In response to:

Nazis from the June 17, 1965 issue

To the Editors:

In his review of “The Track of the Wolf: Essays on National Socialism and its Leader, Adolf Hitler” (June 17), Walter Laqueur scolds Prof. McRandle for at least one interpretation in which “a small grain of truth becomes the basis of an elaborate theory.” Specifically involved is Hitler’s use “in Bavaria in 1922…of the pseudonym Herr Wolf,” which “McRandle thinks is most significant” but Laqueur does not. The reviewer assures the author “from my own experience that unconscious motives are not the only ones that matter in the choice of a name or a pseudonym.” While I agree with him, I regret that he failed to use what is surely the most brief and effective argument favoring his position in the case. The Teutonic name Adolf is the equivalent of Wolf. This appears to be unknown to both Mr. Laqueur and Professor McRandle, even though it can be found even in English compilations of first names and their origins (e.g. Webster’s New Collegiate Dictionary). Nor do they seem to be aware of the well documented fact that Eva Braun (Mrs. Hitler during the final hours) always called Adolf “Wolf.”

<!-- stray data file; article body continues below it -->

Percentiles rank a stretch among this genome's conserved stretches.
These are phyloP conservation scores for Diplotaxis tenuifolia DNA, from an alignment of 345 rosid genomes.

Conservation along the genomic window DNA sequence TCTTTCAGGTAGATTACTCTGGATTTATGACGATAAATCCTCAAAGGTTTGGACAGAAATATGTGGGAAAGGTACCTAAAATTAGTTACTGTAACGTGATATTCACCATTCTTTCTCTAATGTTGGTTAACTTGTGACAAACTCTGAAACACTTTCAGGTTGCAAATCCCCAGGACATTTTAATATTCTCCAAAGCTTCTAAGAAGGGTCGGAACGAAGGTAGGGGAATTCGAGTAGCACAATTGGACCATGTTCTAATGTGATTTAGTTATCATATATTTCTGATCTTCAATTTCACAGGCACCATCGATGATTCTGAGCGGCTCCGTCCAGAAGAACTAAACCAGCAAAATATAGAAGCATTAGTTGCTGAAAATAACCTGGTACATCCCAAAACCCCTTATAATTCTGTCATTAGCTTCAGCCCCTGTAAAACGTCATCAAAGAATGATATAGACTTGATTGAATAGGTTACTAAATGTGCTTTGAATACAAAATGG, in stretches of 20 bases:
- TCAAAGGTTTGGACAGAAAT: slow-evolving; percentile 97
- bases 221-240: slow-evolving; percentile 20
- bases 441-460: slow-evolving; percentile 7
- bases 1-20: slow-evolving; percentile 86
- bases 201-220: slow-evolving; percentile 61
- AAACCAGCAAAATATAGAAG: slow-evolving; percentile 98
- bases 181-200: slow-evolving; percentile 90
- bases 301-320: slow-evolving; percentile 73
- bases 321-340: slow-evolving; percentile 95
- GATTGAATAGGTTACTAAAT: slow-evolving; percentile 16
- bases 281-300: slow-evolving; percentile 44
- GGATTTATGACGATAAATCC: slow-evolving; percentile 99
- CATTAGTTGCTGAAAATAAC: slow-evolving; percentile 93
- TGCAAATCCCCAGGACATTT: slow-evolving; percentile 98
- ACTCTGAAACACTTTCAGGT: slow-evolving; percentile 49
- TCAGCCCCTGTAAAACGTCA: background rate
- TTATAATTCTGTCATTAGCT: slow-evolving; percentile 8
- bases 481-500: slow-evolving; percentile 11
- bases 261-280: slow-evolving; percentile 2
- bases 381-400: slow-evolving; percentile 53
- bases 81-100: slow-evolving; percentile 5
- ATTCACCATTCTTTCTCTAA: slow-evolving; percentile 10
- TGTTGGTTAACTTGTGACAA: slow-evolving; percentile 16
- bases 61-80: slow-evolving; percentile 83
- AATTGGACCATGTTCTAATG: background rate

Andor Klay

Frankfurt am Main

This Issue

August 26, 1965